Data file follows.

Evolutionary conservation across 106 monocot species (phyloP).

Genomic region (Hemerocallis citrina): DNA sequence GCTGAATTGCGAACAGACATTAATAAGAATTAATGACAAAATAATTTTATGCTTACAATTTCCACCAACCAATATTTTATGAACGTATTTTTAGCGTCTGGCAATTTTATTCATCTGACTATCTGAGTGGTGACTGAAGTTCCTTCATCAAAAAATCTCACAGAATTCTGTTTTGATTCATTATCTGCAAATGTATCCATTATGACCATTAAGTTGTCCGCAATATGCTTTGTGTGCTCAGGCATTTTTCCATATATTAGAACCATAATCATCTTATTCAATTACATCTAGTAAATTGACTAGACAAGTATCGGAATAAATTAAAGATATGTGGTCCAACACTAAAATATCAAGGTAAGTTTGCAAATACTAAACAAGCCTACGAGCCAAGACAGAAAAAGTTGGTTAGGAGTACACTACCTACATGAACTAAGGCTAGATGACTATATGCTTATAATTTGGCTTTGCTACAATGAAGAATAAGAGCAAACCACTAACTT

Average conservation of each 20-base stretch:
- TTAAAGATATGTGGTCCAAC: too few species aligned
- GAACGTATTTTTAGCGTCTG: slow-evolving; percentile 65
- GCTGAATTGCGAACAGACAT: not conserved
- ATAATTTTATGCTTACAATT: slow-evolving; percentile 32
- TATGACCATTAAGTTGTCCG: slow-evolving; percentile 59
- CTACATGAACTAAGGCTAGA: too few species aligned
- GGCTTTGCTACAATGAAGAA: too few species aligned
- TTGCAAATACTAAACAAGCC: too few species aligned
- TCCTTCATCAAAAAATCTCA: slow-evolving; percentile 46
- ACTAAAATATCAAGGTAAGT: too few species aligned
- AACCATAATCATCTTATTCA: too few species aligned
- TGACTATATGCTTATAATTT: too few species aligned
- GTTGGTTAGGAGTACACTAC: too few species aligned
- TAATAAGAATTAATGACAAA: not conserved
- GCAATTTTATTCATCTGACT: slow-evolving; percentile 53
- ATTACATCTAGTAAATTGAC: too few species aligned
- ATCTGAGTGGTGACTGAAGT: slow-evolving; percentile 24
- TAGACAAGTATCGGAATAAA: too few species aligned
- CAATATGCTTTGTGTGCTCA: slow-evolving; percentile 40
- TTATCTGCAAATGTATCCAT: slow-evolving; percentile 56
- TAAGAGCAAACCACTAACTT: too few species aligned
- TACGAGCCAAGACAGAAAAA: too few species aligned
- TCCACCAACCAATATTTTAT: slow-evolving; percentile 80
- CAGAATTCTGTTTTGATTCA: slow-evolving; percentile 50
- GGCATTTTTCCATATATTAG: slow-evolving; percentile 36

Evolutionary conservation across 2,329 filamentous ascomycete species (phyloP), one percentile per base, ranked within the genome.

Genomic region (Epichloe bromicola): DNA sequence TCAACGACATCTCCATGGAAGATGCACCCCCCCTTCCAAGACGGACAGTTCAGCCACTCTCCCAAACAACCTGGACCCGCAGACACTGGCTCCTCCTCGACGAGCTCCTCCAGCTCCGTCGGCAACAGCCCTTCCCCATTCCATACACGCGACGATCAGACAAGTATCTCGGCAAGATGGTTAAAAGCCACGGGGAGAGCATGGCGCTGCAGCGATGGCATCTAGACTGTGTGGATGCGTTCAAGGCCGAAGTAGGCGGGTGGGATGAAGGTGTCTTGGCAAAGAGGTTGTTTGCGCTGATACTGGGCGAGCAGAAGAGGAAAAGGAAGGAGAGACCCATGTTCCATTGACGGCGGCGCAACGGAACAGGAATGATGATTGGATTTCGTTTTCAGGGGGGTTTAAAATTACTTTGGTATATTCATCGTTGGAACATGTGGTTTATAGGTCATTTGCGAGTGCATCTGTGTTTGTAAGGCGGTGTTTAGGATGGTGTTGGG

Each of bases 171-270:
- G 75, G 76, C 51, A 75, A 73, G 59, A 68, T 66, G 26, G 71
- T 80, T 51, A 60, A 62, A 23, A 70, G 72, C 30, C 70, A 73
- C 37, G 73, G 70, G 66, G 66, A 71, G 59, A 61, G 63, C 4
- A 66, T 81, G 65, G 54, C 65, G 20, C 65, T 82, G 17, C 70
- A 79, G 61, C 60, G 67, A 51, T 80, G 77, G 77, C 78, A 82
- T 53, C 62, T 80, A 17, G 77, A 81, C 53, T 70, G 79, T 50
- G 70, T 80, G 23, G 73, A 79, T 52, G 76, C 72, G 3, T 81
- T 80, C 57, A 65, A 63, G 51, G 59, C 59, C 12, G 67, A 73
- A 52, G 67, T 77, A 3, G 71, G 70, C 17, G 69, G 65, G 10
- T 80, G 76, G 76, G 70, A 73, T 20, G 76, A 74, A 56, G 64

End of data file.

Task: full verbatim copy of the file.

Evolutionary conservation across 106 monocot species (phyloP).

Genomic region (Hemerocallis citrina): DNA sequence GCTGAATTGCGAACAGACATTAATAAGAATTAATGACAAAATAATTTTATGCTTACAATTTCCACCAACCAATATTTTATGAACGTATTTTTAGCGTCTGGCAATTTTATTCATCTGACTATCTGAGTGGTGACTGAAGTTCCTTCATCAAAAAATCTCACAGAATTCTGTTTTGATTCATTATCTGCAAATGTATCCATTATGACCATTAAGTTGTCCGCAATATGCTTTGTGTGCTCAGGCATTTTTCCATATATTAGAACCATAATCATCTTATTCAATTACATCTAGTAAATTGACTAGACAAGTATCGGAATAAATTAAAGATATGTGGTCCAACACTAAAATATCAAGGTAAGTTTGCAAATACTAAACAAGCCTACGAGCCAAGACAGAAAAAGTTGGTTAGGAGTACACTACCTACATGAACTAAGGCTAGATGACTATATGCTTATAATTTGGCTTTGCTACAATGAAGAATAAGAGCAAACCACTAACTT

Average conservation of each 20-base stretch:
- TTAAAGATATGTGGTCCAAC: too few species aligned
- GAACGTATTTTTAGCGTCTG: slow-evolving; percentile 65
- GCTGAATTGCGAACAGACAT: not conserved
- ATAATTTTATGCTTACAATT: slow-evolving; percentile 32
- TATGACCATTAAGTTGTCCG: slow-evolving; percentile 59
- CTACATGAACTAAGGCTAGA: too few species aligned
- GGCTTTGCTACAATGAAGAA: too few species aligned
- TTGCAAATACTAAACAAGCC: too few species aligned
- TCCTTCATCAAAAAATCTCA: slow-evolving; percentile 46
- ACTAAAATATCAAGGTAAGT: too few species aligned
- AACCATAATCATCTTATTCA: too few species aligned
- TGACTATATGCTTATAATTT: too few species aligned
- GTTGGTTAGGAGTACACTAC: too few species aligned
- TAATAAGAATTAATGACAAA: not conserved
- GCAATTTTATTCATCTGACT: slow-evolving; percentile 53
- ATTACATCTAGTAAATTGAC: too few species aligned
- ATCTGAGTGGTGACTGAAGT: slow-evolving; percentile 24
- TAGACAAGTATCGGAATAAA: too few species aligned
- CAATATGCTTTGTGTGCTCA: slow-evolving; percentile 40
- TTATCTGCAAATGTATCCAT: slow-evolving; percentile 56
- TAAGAGCAAACCACTAACTT: too few species aligned
- TACGAGCCAAGACAGAAAAA: too few species aligned
- TCCACCAACCAATATTTTAT: slow-evolving; percentile 80
- CAGAATTCTGTTTTGATTCA: slow-evolving; percentile 50
- GGCATTTTTCCATATATTAG: slow-evolving; percentile 36

Evolutionary conservation across 2,329 filamentous ascomycete species (phyloP), one percentile per base, ranked within the genome.

Genomic region (Epichloe bromicola): DNA sequence TCAACGACATCTCCATGGAAGATGCACCCCCCCTTCCAAGACGGACAGTTCAGCCACTCTCCCAAACAACCTGGACCCGCAGACACTGGCTCCTCCTCGACGAGCTCCTCCAGCTCCGTCGGCAACAGCCCTTCCCCATTCCATACACGCGACGATCAGACAAGTATCTCGGCAAGATGGTTAAAAGCCACGGGGAGAGCATGGCGCTGCAGCGATGGCATCTAGACTGTGTGGATGCGTTCAAGGCCGAAGTAGGCGGGTGGGATGAAGGTGTCTTGGCAAAGAGGTTGTTTGCGCTGATACTGGGCGAGCAGAAGAGGAAAAGGAAGGAGAGACCCATGTTCCATTGACGGCGGCGCAACGGAACAGGAATGATGATTGGATTTCGTTTTCAGGGGGGTTTAAAATTACTTTGGTATATTCATCGTTGGAACATGTGGTTTATAGGTCATTTGCGAGTGCATCTGTGTTTGTAAGGCGGTGTTTAGGATGGTGTTGGG

Each of bases 171-270:
- G 75, G 76, C 51, A 75, A 73, G 59, A 68, T 66, G 26, G 71
- T 80, T 51, A 60, A 62, A 23, A 70, G 72, C 30, C 70, A 73
- C 37, G 73, G 70, G 66, G 66, A 71, G 59, A 61, G 63, C 4
- A 66, T 81, G 65, G 54, C 65, G 20, C 65, T 82, G 17, C 70
- A 79, G 61, C 60, G 67, A 51, T 80, G 77, G 77, C 78, A 82
- T 53, C 62, T 80, A 17, G 77, A 81, C 53, T 70, G 79, T 50
- G 70, T 80, G 23, G 73, A 79, T 52, G 76, C 72, G 3, T 81
- T 80, C 57, A 65, A 63, G 51, G 59, C 59, C 12, G 67, A 73
- A 52, G 67, T 77, A 3, G 71, G 70, C 17, G 69, G 65, G 10
- T 80, G 76, G 76, G 70, A 73, T 20, G 76, A 74, A 56, G 64